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UVCTest: What Exposure Durations Can Be Recommended for UVC Testing?

UVC Disinfection Robot UVCTEST Device
UVC Disinfection Robot and UVCTest Device

UVC Testing and the Appropriate Test Duration

In an earlier post, we discussed the UVCTest™ product durability testing capabilities and how it was developed following the common use of disinfection tools based on 254 nm UVC radiation. We saw that all kinds of materials may degrade much faster than expected when exposed to this new stress.

In this post, we will discuss the matter of estimating the appropriate test duration for UVC exposure testing. We will also introduce the Atlas UVCTest Duration Calculator, which we previously promised to develop.

Atlas UVCTest Duration Calculator

Material testing with UVC is in its infancy and recommended test durations are limited or even illogical. Yet one of the most frequent questions is: how long should I test?

When we started to think about the best way to estimate appropriate UVCTest durations, we came up with six essential questions:

• What is the UVC dosage per application (which can vary by the UVC sterilization device used)?
• How many times per week are UVC disinfection routines done?
• What is the expected service life of the tested product?
• What is the planned irradiance level (mW/cm2) for UVC testing?
• How long is a “light” phase?
• Will you include a dark phase following the “light” phase? If yes, how long is the dark phase?

With the answers to the questions above, it then becomes easier to calculate a starting point for test durations.

The Atlas UVCTest Duration Calculator provides six entry fields highlighted in yellow which correspond to the questions listed above. Three result fields highlighted in purple show you the accumulated UVC exposure, the UVCTest exposure duration (light time), and the total test duration (with/without dark phase).

The benefit of the Calculator is to establish a starting point for your UVC test duration. To be clear, the calculator makes no assumption of material specific responses to UVC exposure. Therefore, no guarantees can be made that these calculated durations will accurately predict service life. However, by validating and comparing results of your accelerated UVC test to natural exposures, you can apply adjustments and gain further insights into the actual acceleration of your test and correlation to reality.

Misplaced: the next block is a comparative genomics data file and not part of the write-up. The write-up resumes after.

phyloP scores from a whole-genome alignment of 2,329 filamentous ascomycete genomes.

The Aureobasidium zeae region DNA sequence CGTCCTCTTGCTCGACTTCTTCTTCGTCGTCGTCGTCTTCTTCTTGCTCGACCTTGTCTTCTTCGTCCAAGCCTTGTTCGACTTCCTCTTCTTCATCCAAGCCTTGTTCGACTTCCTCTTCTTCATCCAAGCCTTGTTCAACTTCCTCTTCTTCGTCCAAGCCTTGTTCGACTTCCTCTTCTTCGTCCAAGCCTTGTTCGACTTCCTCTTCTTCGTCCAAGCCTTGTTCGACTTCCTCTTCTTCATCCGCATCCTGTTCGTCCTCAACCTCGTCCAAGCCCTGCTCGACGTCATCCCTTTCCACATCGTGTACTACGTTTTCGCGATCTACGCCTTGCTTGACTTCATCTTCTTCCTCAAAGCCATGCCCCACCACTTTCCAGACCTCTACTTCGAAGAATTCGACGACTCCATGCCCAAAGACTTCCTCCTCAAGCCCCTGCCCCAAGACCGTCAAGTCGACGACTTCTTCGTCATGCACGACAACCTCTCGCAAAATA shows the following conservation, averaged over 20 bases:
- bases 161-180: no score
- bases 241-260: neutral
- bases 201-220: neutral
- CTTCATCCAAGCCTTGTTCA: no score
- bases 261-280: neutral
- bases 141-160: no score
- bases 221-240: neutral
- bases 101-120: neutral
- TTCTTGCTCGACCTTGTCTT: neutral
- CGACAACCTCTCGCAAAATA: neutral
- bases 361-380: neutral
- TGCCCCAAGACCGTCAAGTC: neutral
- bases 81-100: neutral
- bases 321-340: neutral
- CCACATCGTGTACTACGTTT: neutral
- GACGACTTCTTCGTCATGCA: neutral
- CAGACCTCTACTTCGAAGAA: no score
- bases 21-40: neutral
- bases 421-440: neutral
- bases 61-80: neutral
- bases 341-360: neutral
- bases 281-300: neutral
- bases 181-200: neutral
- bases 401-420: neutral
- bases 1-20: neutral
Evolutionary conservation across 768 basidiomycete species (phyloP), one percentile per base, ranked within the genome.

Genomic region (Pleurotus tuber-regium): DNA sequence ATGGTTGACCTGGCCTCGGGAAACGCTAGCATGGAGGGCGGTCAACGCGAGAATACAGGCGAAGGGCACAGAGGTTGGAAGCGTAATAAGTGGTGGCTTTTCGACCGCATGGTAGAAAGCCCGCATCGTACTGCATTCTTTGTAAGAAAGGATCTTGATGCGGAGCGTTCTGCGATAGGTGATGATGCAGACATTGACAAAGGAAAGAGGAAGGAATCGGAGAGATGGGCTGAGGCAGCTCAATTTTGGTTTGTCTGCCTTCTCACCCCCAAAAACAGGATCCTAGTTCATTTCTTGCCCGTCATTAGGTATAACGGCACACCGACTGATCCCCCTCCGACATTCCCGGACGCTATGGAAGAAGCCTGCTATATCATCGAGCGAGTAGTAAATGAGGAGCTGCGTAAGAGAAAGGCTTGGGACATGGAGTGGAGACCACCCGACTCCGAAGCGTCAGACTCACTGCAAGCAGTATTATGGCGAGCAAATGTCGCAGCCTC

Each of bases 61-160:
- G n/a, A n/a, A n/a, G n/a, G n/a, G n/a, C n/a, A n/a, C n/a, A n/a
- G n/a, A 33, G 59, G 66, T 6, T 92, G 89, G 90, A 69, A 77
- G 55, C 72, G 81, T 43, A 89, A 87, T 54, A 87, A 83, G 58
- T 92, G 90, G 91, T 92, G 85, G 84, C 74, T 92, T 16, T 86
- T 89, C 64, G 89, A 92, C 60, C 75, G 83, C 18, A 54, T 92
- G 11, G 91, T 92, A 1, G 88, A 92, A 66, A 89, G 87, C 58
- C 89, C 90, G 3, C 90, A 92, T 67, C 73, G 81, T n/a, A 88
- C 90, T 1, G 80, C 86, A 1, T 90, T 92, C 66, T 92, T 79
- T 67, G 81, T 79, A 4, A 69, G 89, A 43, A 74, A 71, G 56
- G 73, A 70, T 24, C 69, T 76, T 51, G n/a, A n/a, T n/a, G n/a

UVC Disinfection Robot and UVCTest Device
UVCTest Duration Calculator: 144.4 h at 7.0 mW/cm2, incl. dark phase; simulating 7 disinfection applications/week over 5 years


Test Temperatures and Dark Phases

Now that we have established a method to determine the test duration, let us consider test temperature. One reference for UVC testing including recommendations for black standard temperature is IEC 60335-1(2020), Annex T titled “UV-C radiation effects on non-metallic materials”. The test method recommends a Black Panel temperature setting of 63 °C ±3 °C. This value appears to be too high for simulating surface temperatures, since UVC disinfection applications typically occur indoors at much lower ambient temperatures. Therefore, we think appropriate Black Panel temperature conditions may range between 30-40 °C.

When running the UVCTest at irradiance levels at or near the low end of the range 2.0 – 7.5 mW/cm2, the above mentioned Black Panel temperatures around 30 °C can be controlled.

Finally, some thoughts on dark phases. When performing testing services for our customers, we have noted that we can categorize them as those that insist on dark phases and others that wish to avoid them. For some polymers, dark phases can help to increase correlation to real world degradation as continuous irradiation can cause saturation effects. Radiation-induced degradation processes within such polymers require relaxation time (dark phases) to be fully effective—this is known as actinic effects. For other materials not requiring relaxation times, there is of course the advantage of shorter test durations.

More Information

Download free UVCTest Duration Calculator

Take a deeper dive into materials durability testing against UVC radiation and listen to our free recorded Atlas Online Seminar or download a free Application Guide.